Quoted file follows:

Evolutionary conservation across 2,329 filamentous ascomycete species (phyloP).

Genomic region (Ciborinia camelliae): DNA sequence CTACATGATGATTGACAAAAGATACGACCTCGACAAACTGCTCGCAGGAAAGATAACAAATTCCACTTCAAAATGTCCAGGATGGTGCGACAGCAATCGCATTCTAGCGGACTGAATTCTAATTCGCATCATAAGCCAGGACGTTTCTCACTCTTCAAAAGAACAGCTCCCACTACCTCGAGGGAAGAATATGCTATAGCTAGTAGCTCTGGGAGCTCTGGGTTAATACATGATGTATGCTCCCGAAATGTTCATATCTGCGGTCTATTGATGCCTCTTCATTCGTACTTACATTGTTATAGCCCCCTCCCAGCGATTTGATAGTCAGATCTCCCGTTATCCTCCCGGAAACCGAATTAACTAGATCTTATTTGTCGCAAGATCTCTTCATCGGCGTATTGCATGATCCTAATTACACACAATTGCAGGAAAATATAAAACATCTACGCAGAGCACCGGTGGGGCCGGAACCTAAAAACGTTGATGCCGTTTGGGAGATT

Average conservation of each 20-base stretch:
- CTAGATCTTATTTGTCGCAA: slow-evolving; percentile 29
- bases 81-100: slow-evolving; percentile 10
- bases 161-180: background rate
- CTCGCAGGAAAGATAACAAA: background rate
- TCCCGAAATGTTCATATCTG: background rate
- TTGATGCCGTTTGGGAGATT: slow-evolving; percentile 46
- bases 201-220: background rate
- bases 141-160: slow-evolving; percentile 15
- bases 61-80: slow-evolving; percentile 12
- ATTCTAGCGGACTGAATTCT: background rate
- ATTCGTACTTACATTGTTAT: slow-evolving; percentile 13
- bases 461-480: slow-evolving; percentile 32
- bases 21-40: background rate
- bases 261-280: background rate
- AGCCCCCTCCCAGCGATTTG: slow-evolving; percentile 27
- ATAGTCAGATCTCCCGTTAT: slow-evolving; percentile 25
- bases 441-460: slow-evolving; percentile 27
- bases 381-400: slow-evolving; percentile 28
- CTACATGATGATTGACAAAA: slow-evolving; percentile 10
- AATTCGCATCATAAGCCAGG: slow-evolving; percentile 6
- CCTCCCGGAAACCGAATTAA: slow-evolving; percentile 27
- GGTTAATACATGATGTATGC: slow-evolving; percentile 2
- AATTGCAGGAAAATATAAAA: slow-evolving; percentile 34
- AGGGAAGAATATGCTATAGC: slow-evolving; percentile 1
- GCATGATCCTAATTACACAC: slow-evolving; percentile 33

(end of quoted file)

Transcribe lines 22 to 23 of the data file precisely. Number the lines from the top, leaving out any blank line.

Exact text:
- CTACATGATGATTGACAAAA: slow-evolving; percentile 10
- AATTCGCATCATAAGCCAGG: slow-evolving; percentile 6